Let Her Bang
Melissa Young promises she doesn't usually yawn this much. "I have a serious case of insomnia," Young, more commonly known as hip-hop artist Kid Sister, says over the phone.
The Chicago native has been up all night, working on outtakes for albums by hip artists like Chromeo and the Cool Kids so she can finally get back to finishing up her debut album. She also recently performed at the Pitchfork Music Festival in her hometown, and is gearing up to tour again.
But exhaustion is a price Young is more than willing to pay for the recent success that has caused it. She has collaborated with Kanye West, A-Trakk, and XXXChange (of Spank Rock) to make some attention-getting club rap, like last year's single "Damn Girl." Besides Pitchfork, Young has performed at nearly every big American festival in the past two years, including South by Southwest and Coachella.
Kid Sister performs with Flosstradamus, Klever, and Pase Rock Saturday, August 18, at Studio A, 60 NE 11th St, Miami. Doors open at 10:00 p.m., and tickets cost $15. Those 18 and older are welcome with ID. Call 305-358-7625, or visit www.studioamiami.com.
"Coachella is out of this world," she says of the treatment she received at the three-day music and arts festival held in the Southern California desert. "They were going to take you to your trailer, and I was like, 'I've been in a trailer home before....' It was kind of tripped out, you know."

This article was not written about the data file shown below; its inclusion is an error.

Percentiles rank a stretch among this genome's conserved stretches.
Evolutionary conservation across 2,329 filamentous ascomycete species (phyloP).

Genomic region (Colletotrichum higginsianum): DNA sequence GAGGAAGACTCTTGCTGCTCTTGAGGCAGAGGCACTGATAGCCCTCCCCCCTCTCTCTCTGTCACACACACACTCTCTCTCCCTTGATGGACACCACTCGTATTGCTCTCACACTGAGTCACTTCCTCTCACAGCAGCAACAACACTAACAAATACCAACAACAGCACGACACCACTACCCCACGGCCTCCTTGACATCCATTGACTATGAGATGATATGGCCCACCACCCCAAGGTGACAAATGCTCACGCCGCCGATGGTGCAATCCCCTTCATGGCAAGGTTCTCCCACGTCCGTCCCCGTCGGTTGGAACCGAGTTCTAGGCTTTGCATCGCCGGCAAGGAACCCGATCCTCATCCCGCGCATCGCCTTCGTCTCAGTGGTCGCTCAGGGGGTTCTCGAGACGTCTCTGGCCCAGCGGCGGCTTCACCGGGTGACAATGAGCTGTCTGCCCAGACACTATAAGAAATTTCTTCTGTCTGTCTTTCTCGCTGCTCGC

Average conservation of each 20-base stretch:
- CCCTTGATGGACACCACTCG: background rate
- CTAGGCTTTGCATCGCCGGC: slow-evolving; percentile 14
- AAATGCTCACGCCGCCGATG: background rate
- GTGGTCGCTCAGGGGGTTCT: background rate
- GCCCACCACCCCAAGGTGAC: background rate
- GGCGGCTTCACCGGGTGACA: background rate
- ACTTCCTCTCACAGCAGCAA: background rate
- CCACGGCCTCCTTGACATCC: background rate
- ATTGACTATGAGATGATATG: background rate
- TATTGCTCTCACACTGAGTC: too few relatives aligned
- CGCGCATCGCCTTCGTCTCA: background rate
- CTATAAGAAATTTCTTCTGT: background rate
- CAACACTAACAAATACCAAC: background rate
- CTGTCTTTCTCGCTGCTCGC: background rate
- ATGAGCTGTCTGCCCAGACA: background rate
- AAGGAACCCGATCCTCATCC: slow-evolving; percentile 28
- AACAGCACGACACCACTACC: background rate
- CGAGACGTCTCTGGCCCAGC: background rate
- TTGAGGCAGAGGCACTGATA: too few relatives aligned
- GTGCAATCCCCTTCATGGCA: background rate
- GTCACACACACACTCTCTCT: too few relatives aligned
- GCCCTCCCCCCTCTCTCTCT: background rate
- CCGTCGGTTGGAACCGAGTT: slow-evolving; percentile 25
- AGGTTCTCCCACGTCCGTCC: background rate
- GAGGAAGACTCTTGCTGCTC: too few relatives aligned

Though it wasn't difficult getting used to celebritylike treatment at the nicer gigs, it was hard getting used to touring, says Young. "In terms of hygiene when you travel," she explains, "you definitely have to go on another schedule. There were some adjustments." These adjustments primarily included investing in Febreze and laundry sheets.
A unique aspect of Young's tours, however, is that although she might be far from home, she's rarely far from family. The older sister of J2K, half of the Chicago DJ duo Flosstradamus, the two often tour together and collaborate on new material.
"If we notice something we're doing is good, we pat each other on the back, and if we think something we're doing is lame, we're like, 'Yo,'" she says. "We monitor each other."
Young is especially excited to bring her dancey, beat-driven rap to Miami, where she'll be performing for a friend who introduced her to the hip-hop scene in Chicago.
"[My friend] is the one who introduced me basically to, like, raves and party music, and she started taking me to these clubs when I was 13, 14 years old," she says. "So, yeah, 10 years later this is what I'm doing."
With her debut album due out this fall or winter, and more touring that includes Canada and both U.S. coasts, Young surprisingly still holds a job at a children's clothing store in Illinois.
"I haven't worked for like three weeks now, but I don't know what's happening," she says. "I don't know if this is the end-all be-all. I need a little bit of a security blanket."
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